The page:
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What the Jewish author behind one of America’s most banned books has to say about censorship today

David Levithan, a pioneering author of queer young adult novels, is part of a landmark lawsuit against a Florida school district’s book bans

David Levithan is no stranger to banned books.

The author’s early-2000s novels about gay teens paved the way for queer representation in young adult literature, but also landed him on the American Library Association’s top annual list of books most often targeted for censorship — three times.

Now, his novel Two Boys Kissing is one of over 200 books, including Toni Morrison’s Beloved and Margaret Atwood’s The Handmaid’s Tale, targeted for removal in Florida’s Escambia County school district. Nationwide, such attempts at book-banning reached a 21-year high in 2022, according to the ALA, with individuals demanding to censor more than 2,500 titles.

Those staggering numbers, and the content of censored books (the vast majority were written by or about marginalized communities), are not the only causes for concern. Before 2020, the ALA said, most requests to ban books came from individual parents who took issue with a specific title their child was reading. Now, most book challenges are part of broader demands to remove or restrict access to as many as 100 titles at once — a testament to the coordinated and repressive nature of the current surge in book bans.

Earlier this year, the free speech organization PEN America filed a lawsuit against Escambia County alongside publisher Penguin Random House, local parents, and several authors whose books had been banned. While his books have been targeted for years, he said today’s book bans constitute a new threat to free speech. “What was once individualized — a concerned parent lodging a challenge in a single community — has become systematic and politicized,” he told the Forward.

I talked to Levithan by email about his participation in the PEN lawsuit and the urgency of our current moment. The following conversation has been edited for length and clarity.

Why did you decide to become involved as a plaintiff in the PEN lawsuit? 

I think it is important for the authors who are able to stand up for our readers and our books (in that order). If you want to fight back against political decisions being made to stifle freedom, you can make sure to vote for the right candidates and you can use the judicial system when you feel elected officials have bypassed the Constitution.

The Escambia County resident who filed an objection to Two Boys Kissing complained about the “bestiality,” “suicide,” and “victimization” in the novel. What do you think of those allegations?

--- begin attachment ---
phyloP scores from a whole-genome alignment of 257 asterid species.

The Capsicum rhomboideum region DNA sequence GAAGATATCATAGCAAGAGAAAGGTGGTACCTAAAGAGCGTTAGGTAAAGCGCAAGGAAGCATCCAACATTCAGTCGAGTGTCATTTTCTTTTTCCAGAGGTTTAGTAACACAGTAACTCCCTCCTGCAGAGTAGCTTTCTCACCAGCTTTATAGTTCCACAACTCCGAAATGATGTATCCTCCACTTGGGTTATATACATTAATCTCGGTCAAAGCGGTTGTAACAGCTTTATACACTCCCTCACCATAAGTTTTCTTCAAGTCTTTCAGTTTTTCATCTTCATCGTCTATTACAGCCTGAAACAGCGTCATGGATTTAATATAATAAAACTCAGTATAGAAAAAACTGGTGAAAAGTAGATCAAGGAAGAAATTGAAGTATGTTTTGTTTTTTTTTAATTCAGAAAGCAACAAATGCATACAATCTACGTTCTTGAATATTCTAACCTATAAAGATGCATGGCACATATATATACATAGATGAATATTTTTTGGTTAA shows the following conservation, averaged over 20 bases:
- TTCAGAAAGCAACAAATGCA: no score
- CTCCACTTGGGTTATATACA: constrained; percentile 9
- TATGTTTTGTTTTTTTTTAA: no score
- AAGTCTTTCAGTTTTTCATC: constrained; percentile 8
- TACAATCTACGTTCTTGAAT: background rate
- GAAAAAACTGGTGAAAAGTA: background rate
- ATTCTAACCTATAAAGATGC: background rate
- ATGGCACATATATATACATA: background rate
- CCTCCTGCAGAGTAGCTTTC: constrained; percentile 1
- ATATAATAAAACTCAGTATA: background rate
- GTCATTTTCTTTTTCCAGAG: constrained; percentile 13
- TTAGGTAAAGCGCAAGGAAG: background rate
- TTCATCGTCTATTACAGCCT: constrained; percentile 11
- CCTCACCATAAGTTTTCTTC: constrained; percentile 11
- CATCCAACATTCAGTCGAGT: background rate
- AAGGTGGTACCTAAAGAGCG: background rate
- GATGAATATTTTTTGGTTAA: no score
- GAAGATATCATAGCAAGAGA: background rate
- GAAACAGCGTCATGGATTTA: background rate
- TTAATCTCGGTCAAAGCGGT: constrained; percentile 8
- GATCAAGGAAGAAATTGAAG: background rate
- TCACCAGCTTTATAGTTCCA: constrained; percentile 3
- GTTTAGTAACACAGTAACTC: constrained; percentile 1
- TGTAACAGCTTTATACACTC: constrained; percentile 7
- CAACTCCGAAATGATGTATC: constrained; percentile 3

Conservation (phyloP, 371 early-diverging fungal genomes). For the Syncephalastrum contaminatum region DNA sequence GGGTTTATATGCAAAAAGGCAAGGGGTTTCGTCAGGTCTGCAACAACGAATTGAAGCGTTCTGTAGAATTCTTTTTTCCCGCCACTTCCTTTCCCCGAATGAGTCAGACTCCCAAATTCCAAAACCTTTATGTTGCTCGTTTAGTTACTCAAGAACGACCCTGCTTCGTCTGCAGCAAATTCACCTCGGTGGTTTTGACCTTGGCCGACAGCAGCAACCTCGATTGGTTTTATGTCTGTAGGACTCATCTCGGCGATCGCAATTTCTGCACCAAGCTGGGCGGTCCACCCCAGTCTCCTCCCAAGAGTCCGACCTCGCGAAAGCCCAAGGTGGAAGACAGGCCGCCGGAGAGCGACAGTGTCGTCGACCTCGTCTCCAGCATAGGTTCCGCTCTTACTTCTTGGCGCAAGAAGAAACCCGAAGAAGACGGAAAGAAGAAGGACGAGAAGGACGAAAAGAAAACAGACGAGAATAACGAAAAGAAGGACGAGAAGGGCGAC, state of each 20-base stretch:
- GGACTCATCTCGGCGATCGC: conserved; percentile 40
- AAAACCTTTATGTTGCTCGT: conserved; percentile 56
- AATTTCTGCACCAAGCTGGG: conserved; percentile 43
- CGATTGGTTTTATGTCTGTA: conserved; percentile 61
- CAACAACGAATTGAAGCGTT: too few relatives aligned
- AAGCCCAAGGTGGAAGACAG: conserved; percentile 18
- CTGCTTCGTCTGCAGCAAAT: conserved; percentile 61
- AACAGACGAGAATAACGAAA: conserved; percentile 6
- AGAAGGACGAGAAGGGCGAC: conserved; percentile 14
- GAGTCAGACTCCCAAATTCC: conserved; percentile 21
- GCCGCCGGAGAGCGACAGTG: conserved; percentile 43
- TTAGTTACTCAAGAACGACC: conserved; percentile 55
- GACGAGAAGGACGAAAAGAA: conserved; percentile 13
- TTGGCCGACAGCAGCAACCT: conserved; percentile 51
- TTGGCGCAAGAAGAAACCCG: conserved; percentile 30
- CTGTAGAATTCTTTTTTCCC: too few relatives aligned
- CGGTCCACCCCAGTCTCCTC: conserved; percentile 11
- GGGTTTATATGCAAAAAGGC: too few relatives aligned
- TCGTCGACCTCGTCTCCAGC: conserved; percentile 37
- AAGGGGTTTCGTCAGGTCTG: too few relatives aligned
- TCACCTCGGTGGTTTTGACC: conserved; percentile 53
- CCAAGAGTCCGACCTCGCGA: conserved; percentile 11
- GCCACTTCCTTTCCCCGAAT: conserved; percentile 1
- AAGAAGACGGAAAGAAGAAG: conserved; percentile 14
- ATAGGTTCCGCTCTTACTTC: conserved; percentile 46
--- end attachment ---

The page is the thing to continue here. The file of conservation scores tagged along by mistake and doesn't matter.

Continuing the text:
The word that comes to mind is ludicrous. My dictionary says bestiality is “savagely cruel or depraved behavior” or “sex between a human and an animal” — the behavior in the book is the antithesis of cruelty and depravity, and I say with complete certainty that no human has sex with an animal in its pages. The book has a strong anti-suicide message and the suicide attempt within it is unsuccessful. As for “victimization” — I don’t even know what to do with that. While most of the characters in the book have supportive families and friends, there’s one whose parents actively make his situation worse. That’s life. That’s what novels need to engage with. 

Since you published your first books, we’ve seen an explosion of queer young adult literature. How has your long tenure in this field shaped your outlook?

When I started, I knew we were at the beginning of a new body of literature that would need to grow exponentially and diversify greatly. And that’s exactly what’s happened, which is hugely gratifying. Even in moments like this, we have to be defined by our accomplishments, not by the backlash. If 40% of the 2500+ books being challenged have LGBTQIA+ characters, that means there are over a thousand books out there for LGBTQIA+ readers. That’s remarkable to me, and shows how hard it is to erase us.

Your books have been banned frequently. What feels different about this moment and the Escambia County case? 

Where there was once a respect for teachers’ and librarians’ expertise, there’s now a total disregard to established review processes. And many politicians have jumped into the fray, trying to use the erasure of our books as tools as a proxy to erase our identities and histories. What felt before like small fires popping up now feels like an existential forest fire trying to destroy intellectual freedom and its role in democracy. Which, frankly, is not a sentence I would have imagined typing 10 years ago.

Earlier this year, you compared Vladimir Putin’s book bans in Russia to those instituted by Ron DeSantis in Florida. How do you see right-wing groups and leaders learning from each other when it comes to censorship? 

The prevention of intellectual freedom leads to an authoritarian state. History has taught us that, over and over. I think it is a fundamental American right to choose what you get to read. If parents want to oversee what their children read, so be it — but they should not get to determine what other parents’ children get to read. Some right-wing groups have dusted off the old book-banning playbook. But the irony is — they wouldn’t want the government to tell them what they should read.

What do you hope that this lawsuit can accomplish?

I would like this lawsuit to signal to school boards and politicians that they can’t violate the Constitution, and that their desire to censor cannot prevail over the expertise of their teachers, librarians and all the children they are responsible for.

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